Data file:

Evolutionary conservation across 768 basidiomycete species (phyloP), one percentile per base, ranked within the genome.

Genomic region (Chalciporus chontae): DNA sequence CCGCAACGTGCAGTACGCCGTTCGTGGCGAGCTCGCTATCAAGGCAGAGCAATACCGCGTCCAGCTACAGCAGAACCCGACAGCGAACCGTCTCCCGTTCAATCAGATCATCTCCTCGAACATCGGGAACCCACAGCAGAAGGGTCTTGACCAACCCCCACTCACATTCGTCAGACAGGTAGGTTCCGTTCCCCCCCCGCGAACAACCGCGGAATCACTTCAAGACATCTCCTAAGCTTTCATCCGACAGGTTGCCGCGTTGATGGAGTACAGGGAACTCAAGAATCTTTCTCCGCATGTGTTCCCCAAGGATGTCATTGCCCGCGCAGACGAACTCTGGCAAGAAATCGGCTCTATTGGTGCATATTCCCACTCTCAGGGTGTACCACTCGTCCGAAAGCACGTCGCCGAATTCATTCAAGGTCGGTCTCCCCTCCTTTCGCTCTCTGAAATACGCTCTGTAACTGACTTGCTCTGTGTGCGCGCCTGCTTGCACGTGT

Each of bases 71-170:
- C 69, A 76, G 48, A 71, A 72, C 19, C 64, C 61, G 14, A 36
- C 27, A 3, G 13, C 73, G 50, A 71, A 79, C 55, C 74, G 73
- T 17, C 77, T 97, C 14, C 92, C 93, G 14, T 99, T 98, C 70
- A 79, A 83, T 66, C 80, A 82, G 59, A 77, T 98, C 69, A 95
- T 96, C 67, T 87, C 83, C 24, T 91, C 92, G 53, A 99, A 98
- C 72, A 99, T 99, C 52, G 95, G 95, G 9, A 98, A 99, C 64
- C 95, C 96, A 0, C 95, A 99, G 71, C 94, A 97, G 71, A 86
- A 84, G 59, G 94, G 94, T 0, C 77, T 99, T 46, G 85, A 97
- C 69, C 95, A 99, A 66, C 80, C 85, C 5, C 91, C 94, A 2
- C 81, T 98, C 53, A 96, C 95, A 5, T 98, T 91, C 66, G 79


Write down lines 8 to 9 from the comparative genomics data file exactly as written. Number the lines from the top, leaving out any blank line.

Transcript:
- T 96, C 67, T 87, C 83, C 24, T 91, C 92, G 53, A 99, A 98
- C 72, A 99, T 99, C 52, G 95, G 95, G 9, A 98, A 99, C 64